A body into pieces is a body in-between. The pieces are there, but not yet assembled. We are half-way. Multiple works in the exhibition are shaped out of plaster and clay. Marta Vaarik’s Grandma is a full-size body cast made out of plaster, whereas Mägi’s AL stayed in unfired clay. The torso of Nele Tiidelepp’s work This Fantasy is the Only Thing Capable of Bringing Me Relief is made out of plaster, with fragments of textile that during the casting process stayed with the shape. These materials are, in sculptural history, part of the process. They often function as an in-between shape, before something is poured into, for example, bronze. A conscious choice to use these materials immediately gives a sense of in-betweenness or fragmentation. The sculpture AL has already lost one foot, and is allowed to turn into bits and pieces during the course of the exhibition.
Several works bring me to the interior, domestic space. Ojaver’s Just a Shelf contains various body parts stored up, carefully classified on a metal rack; while Tiidelep’s piece’s upper body is rather hung than folded. Johannes Luik brings in textile. A covered body hovering diagonally through space, of which we can barely see its ankles. The flower-patterned creature is called a Creeper. With Wrap me up, the young sculptor Sarah Nomm approaches the body as dissolved, or even extended in a complex web of threat, an amalgamation of material such as hair and textile. What happens with a fragmented body shelved up, stored or covered? Storage exceeds the domestic space in the workshop. A similar rack to what Ojaver uses to store her body might have been standing in my father’s (a mechanic) garage. Or in an artist’s studio! Each of these bodies has the potential to be activated, to interact with its surroundings, and to return to a resting position. A journey we embark on daily. These works make me think about one essential part of life that we often forget about in our contemporary world: rest or retreat.
The body is the material of past decades, in the field of art as well as social sciences and critical theory. The last Venice Biennale ‘The Milk of Dreams’ was dedicated to magical realism, and in the main exhibition in the Giardini, the body was thereby omnipresent. The curators Mikk Lahesalu and Kerly Ritval provide an accompanying text about body-ideals for the exhibition at the ARS Factory. It reminds me of Todd Rose, writing about the standardised pilot seat that used to be based on the average measurements of a body. He also refers to Norma, the so-called perfect woman, whose body measurements are based on the average as well. Not one pilot fits that chair perfectly, just as not one woman had the exact features of Norma. I like the nod to storytelling and fiction’s role in internalised standards by Lahesalu and Ritval. But, however relevant the topic, I sense a missed opportunity. While discussing the body’s struggle to fit into one ingrained ideal, the exhibition kindly obeys and reinforces the standard topic and format currently dominating the art field. I wonder what might be the added value of revisiting this topic over and again in this way? Would a critical discussion on the role of contemporary sculpture with regard to these questions do the trick? A dialogue, or a new fairy tale? Then again, maybe the works speak for themselves? After all, sculptors think through material.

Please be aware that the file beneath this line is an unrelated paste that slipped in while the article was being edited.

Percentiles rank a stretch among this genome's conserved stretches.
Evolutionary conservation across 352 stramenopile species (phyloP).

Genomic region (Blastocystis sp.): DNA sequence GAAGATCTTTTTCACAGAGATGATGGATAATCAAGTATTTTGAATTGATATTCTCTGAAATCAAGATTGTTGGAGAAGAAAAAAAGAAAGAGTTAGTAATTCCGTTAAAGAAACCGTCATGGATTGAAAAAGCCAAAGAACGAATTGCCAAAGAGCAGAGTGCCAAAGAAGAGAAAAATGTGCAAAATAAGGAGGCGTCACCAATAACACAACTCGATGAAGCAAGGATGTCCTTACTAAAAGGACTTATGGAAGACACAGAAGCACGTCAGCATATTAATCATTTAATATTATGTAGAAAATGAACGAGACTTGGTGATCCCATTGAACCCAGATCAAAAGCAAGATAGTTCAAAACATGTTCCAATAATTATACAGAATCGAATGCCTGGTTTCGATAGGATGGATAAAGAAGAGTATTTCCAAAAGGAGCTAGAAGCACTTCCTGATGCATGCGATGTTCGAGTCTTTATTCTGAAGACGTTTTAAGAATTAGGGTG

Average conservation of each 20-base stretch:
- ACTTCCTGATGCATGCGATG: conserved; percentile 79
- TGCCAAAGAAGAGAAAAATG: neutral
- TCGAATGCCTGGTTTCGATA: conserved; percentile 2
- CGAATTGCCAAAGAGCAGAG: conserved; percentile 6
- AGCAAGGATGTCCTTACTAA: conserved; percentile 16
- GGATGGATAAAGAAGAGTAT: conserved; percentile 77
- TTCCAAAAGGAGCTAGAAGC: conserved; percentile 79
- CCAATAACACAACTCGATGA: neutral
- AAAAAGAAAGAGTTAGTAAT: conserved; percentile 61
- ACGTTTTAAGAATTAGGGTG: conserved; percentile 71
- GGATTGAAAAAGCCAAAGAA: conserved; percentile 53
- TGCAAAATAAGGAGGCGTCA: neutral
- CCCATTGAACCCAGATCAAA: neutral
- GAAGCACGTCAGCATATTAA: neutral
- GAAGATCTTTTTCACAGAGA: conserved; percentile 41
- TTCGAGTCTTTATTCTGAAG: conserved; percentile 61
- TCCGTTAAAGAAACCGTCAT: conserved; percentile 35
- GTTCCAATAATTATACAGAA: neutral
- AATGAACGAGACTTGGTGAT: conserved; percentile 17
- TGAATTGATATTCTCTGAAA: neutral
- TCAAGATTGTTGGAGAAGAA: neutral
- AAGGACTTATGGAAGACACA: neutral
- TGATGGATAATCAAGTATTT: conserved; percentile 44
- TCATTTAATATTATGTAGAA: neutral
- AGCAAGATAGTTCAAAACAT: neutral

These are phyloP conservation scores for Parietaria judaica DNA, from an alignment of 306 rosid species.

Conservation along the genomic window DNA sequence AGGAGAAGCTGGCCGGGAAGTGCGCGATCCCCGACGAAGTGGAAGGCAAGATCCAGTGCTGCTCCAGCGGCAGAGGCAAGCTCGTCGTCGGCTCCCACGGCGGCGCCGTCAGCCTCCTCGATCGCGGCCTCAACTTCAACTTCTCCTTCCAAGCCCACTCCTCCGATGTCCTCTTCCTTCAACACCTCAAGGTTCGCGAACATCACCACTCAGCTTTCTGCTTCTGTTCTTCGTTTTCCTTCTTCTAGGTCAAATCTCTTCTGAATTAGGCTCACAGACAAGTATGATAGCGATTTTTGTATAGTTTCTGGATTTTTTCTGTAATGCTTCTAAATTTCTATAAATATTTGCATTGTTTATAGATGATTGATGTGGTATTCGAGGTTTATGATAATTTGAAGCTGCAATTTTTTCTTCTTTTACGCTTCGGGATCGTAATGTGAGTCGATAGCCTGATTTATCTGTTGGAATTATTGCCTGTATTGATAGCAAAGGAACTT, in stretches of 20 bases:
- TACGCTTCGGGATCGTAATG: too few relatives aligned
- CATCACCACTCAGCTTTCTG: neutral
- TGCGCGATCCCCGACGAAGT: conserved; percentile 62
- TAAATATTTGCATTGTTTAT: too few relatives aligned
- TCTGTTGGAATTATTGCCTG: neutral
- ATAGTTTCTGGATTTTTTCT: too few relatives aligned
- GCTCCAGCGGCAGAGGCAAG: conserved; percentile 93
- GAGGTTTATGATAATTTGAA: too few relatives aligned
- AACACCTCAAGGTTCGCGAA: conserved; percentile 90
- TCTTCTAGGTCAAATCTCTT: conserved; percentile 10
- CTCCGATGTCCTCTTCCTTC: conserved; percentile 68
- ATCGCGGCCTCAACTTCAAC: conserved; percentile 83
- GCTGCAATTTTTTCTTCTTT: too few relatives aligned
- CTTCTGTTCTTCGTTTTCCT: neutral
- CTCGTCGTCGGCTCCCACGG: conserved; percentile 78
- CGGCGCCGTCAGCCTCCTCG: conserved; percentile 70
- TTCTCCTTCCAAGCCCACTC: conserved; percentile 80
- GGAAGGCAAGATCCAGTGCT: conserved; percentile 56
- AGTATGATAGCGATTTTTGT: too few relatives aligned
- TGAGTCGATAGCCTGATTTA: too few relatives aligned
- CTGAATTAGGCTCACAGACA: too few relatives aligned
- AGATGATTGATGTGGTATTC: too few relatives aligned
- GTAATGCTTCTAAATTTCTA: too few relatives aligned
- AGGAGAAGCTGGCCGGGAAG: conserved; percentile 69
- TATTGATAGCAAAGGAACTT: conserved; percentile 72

‘Every Person is Broken into Pieces’ is a group exhibition running from 19 April to 19 May at the ARS project space, Tallinn, Estonia.
Participating artists: Johannes Luik, Kert Elliott Mägi, Sarah Nõmm, Terje Ojaver, René Reinumäe, Paul Rodgers & Anne Daniela Rodgers, Berit Talpsepp-Jaanisoo, Nele Tiidelepp, Marta Vaarik.
The exhibition is co-curated by Mikk Lahesalu and Kerly Ritval.